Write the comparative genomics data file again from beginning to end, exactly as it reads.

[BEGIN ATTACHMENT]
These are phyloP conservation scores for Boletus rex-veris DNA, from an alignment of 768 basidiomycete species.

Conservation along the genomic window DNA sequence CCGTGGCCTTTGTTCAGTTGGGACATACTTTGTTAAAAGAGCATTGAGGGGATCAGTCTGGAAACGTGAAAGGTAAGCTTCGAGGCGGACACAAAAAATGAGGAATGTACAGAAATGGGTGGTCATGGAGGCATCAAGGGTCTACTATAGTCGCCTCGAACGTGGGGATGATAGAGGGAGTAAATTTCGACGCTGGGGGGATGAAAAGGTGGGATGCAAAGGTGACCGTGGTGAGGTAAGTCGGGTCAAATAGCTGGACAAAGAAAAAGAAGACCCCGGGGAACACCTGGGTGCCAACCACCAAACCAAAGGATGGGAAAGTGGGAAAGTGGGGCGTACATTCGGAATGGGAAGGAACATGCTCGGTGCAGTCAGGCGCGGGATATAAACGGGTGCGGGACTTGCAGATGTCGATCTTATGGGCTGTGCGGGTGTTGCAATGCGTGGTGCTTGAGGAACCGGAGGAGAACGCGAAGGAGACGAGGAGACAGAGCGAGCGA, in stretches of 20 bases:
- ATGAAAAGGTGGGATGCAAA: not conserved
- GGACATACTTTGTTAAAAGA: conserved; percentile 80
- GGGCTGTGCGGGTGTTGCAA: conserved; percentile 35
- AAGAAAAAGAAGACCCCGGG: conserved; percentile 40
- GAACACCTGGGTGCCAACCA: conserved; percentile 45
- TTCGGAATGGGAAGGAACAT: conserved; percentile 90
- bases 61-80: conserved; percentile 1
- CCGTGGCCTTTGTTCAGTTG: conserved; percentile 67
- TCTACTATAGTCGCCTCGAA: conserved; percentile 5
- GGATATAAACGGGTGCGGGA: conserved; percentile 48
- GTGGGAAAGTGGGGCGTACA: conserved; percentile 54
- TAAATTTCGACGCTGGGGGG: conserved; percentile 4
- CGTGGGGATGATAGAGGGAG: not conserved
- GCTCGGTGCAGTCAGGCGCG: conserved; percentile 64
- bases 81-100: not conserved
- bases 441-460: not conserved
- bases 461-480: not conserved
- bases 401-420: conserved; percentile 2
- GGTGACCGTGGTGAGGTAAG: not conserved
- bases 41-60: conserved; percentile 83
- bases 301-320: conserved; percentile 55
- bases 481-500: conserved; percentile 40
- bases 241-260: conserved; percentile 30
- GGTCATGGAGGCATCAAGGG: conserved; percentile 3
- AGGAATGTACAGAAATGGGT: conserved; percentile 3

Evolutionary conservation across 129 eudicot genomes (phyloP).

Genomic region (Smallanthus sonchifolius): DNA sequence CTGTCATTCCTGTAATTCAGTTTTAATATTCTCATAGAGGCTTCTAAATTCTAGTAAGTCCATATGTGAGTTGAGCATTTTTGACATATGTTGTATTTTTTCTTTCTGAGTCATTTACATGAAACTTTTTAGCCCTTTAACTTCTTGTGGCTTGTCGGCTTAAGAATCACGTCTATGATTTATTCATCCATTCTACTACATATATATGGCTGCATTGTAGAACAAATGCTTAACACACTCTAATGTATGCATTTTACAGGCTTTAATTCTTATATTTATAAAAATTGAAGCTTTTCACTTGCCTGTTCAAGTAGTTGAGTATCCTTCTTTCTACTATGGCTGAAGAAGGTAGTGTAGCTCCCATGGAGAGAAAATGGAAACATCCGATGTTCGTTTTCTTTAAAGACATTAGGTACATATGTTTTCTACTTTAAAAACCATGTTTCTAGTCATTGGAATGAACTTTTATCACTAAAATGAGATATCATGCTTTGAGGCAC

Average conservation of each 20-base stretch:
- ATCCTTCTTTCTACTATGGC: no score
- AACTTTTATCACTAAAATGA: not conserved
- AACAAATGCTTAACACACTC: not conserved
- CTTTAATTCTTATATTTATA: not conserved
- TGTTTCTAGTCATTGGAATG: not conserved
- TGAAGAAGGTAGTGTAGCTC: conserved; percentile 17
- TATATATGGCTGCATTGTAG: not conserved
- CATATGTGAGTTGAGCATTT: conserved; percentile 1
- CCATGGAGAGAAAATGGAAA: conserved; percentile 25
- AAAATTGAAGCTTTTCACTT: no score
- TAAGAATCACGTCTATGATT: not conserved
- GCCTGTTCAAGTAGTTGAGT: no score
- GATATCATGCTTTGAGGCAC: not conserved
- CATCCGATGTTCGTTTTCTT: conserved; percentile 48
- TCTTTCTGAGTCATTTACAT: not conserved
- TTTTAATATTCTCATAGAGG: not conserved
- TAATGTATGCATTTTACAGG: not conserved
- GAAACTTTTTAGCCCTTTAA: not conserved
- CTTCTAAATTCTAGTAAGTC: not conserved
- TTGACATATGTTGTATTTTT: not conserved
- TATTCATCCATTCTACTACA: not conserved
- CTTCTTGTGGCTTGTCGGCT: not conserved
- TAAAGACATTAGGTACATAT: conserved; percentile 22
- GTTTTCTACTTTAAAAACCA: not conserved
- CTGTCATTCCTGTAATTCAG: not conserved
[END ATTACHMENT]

These are phyloP conservation scores for Boletus rex-veris DNA, from an alignment of 768 basidiomycete species.

Conservation along the genomic window DNA sequence CCGTGGCCTTTGTTCAGTTGGGACATACTTTGTTAAAAGAGCATTGAGGGGATCAGTCTGGAAACGTGAAAGGTAAGCTTCGAGGCGGACACAAAAAATGAGGAATGTACAGAAATGGGTGGTCATGGAGGCATCAAGGGTCTACTATAGTCGCCTCGAACGTGGGGATGATAGAGGGAGTAAATTTCGACGCTGGGGGGATGAAAAGGTGGGATGCAAAGGTGACCGTGGTGAGGTAAGTCGGGTCAAATAGCTGGACAAAGAAAAAGAAGACCCCGGGGAACACCTGGGTGCCAACCACCAAACCAAAGGATGGGAAAGTGGGAAAGTGGGGCGTACATTCGGAATGGGAAGGAACATGCTCGGTGCAGTCAGGCGCGGGATATAAACGGGTGCGGGACTTGCAGATGTCGATCTTATGGGCTGTGCGGGTGTTGCAATGCGTGGTGCTTGAGGAACCGGAGGAGAACGCGAAGGAGACGAGGAGACAGAGCGAGCGA, in stretches of 20 bases:
- ATGAAAAGGTGGGATGCAAA: not conserved
- GGACATACTTTGTTAAAAGA: conserved; percentile 80
- GGGCTGTGCGGGTGTTGCAA: conserved; percentile 35
- AAGAAAAAGAAGACCCCGGG: conserved; percentile 40
- GAACACCTGGGTGCCAACCA: conserved; percentile 45
- TTCGGAATGGGAAGGAACAT: conserved; percentile 90
- bases 61-80: conserved; percentile 1
- CCGTGGCCTTTGTTCAGTTG: conserved; percentile 67
- TCTACTATAGTCGCCTCGAA: conserved; percentile 5
- GGATATAAACGGGTGCGGGA: conserved; percentile 48
- GTGGGAAAGTGGGGCGTACA: conserved; percentile 54
- TAAATTTCGACGCTGGGGGG: conserved; percentile 4
- CGTGGGGATGATAGAGGGAG: not conserved
- GCTCGGTGCAGTCAGGCGCG: conserved; percentile 64
- bases 81-100: not conserved
- bases 441-460: not conserved
- bases 461-480: not conserved
- bases 401-420: conserved; percentile 2
- GGTGACCGTGGTGAGGTAAG: not conserved
- bases 41-60: conserved; percentile 83
- bases 301-320: conserved; percentile 55
- bases 481-500: conserved; percentile 40
- bases 241-260: conserved; percentile 30
- GGTCATGGAGGCATCAAGGG: conserved; percentile 3
- AGGAATGTACAGAAATGGGT: conserved; percentile 3

Evolutionary conservation across 129 eudicot genomes (phyloP).

Genomic region (Smallanthus sonchifolius): DNA sequence CTGTCATTCCTGTAATTCAGTTTTAATATTCTCATAGAGGCTTCTAAATTCTAGTAAGTCCATATGTGAGTTGAGCATTTTTGACATATGTTGTATTTTTTCTTTCTGAGTCATTTACATGAAACTTTTTAGCCCTTTAACTTCTTGTGGCTTGTCGGCTTAAGAATCACGTCTATGATTTATTCATCCATTCTACTACATATATATGGCTGCATTGTAGAACAAATGCTTAACACACTCTAATGTATGCATTTTACAGGCTTTAATTCTTATATTTATAAAAATTGAAGCTTTTCACTTGCCTGTTCAAGTAGTTGAGTATCCTTCTTTCTACTATGGCTGAAGAAGGTAGTGTAGCTCCCATGGAGAGAAAATGGAAACATCCGATGTTCGTTTTCTTTAAAGACATTAGGTACATATGTTTTCTACTTTAAAAACCATGTTTCTAGTCATTGGAATGAACTTTTATCACTAAAATGAGATATCATGCTTTGAGGCAC

Average conservation of each 20-base stretch:
- ATCCTTCTTTCTACTATGGC: no score
- AACTTTTATCACTAAAATGA: not conserved
- AACAAATGCTTAACACACTC: not conserved
- CTTTAATTCTTATATTTATA: not conserved
- TGTTTCTAGTCATTGGAATG: not conserved
- TGAAGAAGGTAGTGTAGCTC: conserved; percentile 17
- TATATATGGCTGCATTGTAG: not conserved
- CATATGTGAGTTGAGCATTT: conserved; percentile 1
- CCATGGAGAGAAAATGGAAA: conserved; percentile 25
- AAAATTGAAGCTTTTCACTT: no score
- TAAGAATCACGTCTATGATT: not conserved
- GCCTGTTCAAGTAGTTGAGT: no score
- GATATCATGCTTTGAGGCAC: not conserved
- CATCCGATGTTCGTTTTCTT: conserved; percentile 48
- TCTTTCTGAGTCATTTACAT: not conserved
- TTTTAATATTCTCATAGAGG: not conserved
- TAATGTATGCATTTTACAGG: not conserved
- GAAACTTTTTAGCCCTTTAA: not conserved
- CTTCTAAATTCTAGTAAGTC: not conserved
- TTGACATATGTTGTATTTTT: not conserved
- TATTCATCCATTCTACTACA: not conserved
- CTTCTTGTGGCTTGTCGGCT: not conserved
- TAAAGACATTAGGTACATAT: conserved; percentile 22
- GTTTTCTACTTTAAAAACCA: not conserved
- CTGTCATTCCTGTAATTCAG: not conserved